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As a web developer I have often had to work with the session, cookie, query string and cache to persist data locally. But it has always struck me that there was no neat way of doing so. So I came up with this wrapper which is meant to provide a much simpler and unified model to work with. It is type safe and supports complex data types even when working with cookies and query strings, thanks to Json serialization which by the way has full support within javascript. Also a variable can seamlessly be based on more than one persistence type if need be.

Below is a sample code that creates an object to store and integer in a session under the key "counter":
  var count = new DynamicStore("counter");
The Value property is used as follows to manipulate the integer:
  count.Value = count.Value + 10;
Now to store the integer in a cookie the Sources.Cookie argument can be used as follows:
  var count = new DynamicStore("counter", Sources.Cookie);
And this is how the Sources enum is declared whereby Sources.Session is the default when not specified:
public enum Sources
{
        None = 0,
        QueryString = 1,
        Session = 2,
        PathBoundSession = 4,
        Cookie = 8,
        PathBoundCookie = 16,
        SessionBoundCookie = 32,
        UserBoundCookie = 64,
        Cache = 128,
        PathBoundCache = 256,
        SessionBoundCache = 512,
        UserBoundCache = 1024,
        BrowserBoundCache = 2048,
        FileCache = 4096,
        PathBoundFileCache = 8192,
        UserBoundFileCache = 16384,
        SessionBoundFileCache = 32768,
        BrowserBoundFileCache = 65536,
}
The key "counter" can be hardcoded in a custom class Keys to avoid typo errors:
  var count = new DynamicStore(Keys.Counter, Sources.Cookie);
This is a generic version of the above example:
  var count = new DynamicStore<int>(Keys.Counter, Sources.Cookie);
Complex types are also supported as shown here using a custom class Person:
  var person1 = new DynamicStore<Person>("person_1");
More than one source type can also be specified sequencially as follows in case the former type returns a null value:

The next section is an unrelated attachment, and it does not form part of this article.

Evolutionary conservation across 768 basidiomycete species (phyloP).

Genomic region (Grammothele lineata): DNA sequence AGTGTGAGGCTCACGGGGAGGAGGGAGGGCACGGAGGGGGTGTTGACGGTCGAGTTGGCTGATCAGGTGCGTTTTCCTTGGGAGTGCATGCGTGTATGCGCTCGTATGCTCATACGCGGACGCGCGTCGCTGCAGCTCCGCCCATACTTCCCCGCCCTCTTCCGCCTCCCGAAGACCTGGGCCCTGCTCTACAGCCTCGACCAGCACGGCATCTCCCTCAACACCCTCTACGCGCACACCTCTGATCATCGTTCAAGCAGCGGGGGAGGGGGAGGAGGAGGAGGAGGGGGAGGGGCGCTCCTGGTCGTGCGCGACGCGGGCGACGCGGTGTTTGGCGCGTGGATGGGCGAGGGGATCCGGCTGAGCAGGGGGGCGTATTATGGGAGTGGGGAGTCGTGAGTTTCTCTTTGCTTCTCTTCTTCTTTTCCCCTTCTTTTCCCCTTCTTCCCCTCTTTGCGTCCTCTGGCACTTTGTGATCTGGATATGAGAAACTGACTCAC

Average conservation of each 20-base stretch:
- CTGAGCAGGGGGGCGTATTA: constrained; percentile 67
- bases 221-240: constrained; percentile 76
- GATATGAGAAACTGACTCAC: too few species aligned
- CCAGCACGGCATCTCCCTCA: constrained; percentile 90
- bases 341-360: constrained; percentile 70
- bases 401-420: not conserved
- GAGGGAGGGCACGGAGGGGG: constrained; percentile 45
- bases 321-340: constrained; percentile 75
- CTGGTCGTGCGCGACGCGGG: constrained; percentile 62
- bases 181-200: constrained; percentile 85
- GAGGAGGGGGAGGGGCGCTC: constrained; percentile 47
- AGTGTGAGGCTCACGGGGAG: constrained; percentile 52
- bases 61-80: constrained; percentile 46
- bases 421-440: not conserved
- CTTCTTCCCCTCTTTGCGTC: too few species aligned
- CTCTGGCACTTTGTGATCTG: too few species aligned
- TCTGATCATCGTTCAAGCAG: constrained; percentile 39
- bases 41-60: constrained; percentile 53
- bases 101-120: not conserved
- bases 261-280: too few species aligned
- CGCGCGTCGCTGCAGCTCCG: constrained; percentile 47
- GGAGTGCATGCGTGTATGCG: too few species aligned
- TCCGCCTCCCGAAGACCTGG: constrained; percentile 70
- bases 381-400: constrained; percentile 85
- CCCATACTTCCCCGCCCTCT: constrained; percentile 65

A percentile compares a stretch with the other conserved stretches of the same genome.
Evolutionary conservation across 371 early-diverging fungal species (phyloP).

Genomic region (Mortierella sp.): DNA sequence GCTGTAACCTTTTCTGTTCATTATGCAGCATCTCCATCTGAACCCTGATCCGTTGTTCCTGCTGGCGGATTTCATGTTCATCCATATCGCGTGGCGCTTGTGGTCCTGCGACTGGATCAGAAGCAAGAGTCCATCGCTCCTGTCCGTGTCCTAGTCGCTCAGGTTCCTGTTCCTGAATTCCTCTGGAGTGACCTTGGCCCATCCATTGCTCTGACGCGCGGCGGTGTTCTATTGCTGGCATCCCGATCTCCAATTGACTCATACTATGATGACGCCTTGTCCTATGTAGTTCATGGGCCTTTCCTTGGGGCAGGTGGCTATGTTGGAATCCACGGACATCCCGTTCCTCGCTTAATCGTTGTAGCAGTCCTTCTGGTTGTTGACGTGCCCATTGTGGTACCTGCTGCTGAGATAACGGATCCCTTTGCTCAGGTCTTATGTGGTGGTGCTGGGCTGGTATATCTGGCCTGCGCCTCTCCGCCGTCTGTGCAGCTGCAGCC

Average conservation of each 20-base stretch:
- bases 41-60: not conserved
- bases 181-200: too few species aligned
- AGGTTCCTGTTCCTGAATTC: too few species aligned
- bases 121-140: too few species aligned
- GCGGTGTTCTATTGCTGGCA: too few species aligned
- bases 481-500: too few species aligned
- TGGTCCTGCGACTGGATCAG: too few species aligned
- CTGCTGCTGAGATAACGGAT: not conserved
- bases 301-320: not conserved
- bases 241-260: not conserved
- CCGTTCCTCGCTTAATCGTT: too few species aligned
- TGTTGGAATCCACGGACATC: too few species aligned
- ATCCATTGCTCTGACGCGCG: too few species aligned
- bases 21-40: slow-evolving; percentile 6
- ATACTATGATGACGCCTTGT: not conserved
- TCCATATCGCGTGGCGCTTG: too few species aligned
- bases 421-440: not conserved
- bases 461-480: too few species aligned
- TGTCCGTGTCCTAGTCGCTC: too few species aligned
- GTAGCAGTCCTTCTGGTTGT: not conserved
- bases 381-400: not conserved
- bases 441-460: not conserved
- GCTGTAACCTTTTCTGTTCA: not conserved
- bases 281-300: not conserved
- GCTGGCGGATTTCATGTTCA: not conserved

var person1 = new DynamicStore<Person>("person_1", Sources.Session, Sources.Cookie, Sources.Cache);
In the above example the object will first look for the specified key in the session. If this attempt fails then the request will turn to the next sources cookie and cache in the queue.

By default our object value is saved to all the targets in the source list(ie session, cookie and cache in our case). You can avoid writing to the cache, for example, by limiting the target types to the session and cookie as follows:
  var person1 = new DynamicStore<Person>("person_1", Targets.Session + Targets.Cookie, Sources.Session, Sources.Cookie, Sources.Cache);
Note that saving complex objects to the cookie and query string is achieved by using Json serialization.

Now there is yet another way to access keys, more especially those having a common prefix. Here is how:
  var persons = new DynamicStore<Person>("person");
 var person1 = persons[1].Value;
 var person2 = persons[2].Value;
Note that "_" is the default delimiter used to seperate the parent a.nd the child key. It is also the default key delimiter used with cookies since they inherently support parent/child keys.

Note that you can call the ToString() function on any object having a complex generic type to obtain its Json representation.

This wrapper brings a lot of flexibility but you should avoid saving more data to cookies and query strings than they can handle. A cookie will automatically clear itself when it grows beyond its size limit. To help overcome those issues an error will be thrown whenever the query string size grows beyond its 2048kb size limit and cookie compression has now been implemented.

More information on this project will be added with time if it gets enough traction from the community and meanwhile, of course, your suggestions, questions and critics are most welcome.
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Last edited Sep 19, 2011 at 10:44 PM by ZiadJ, version 1

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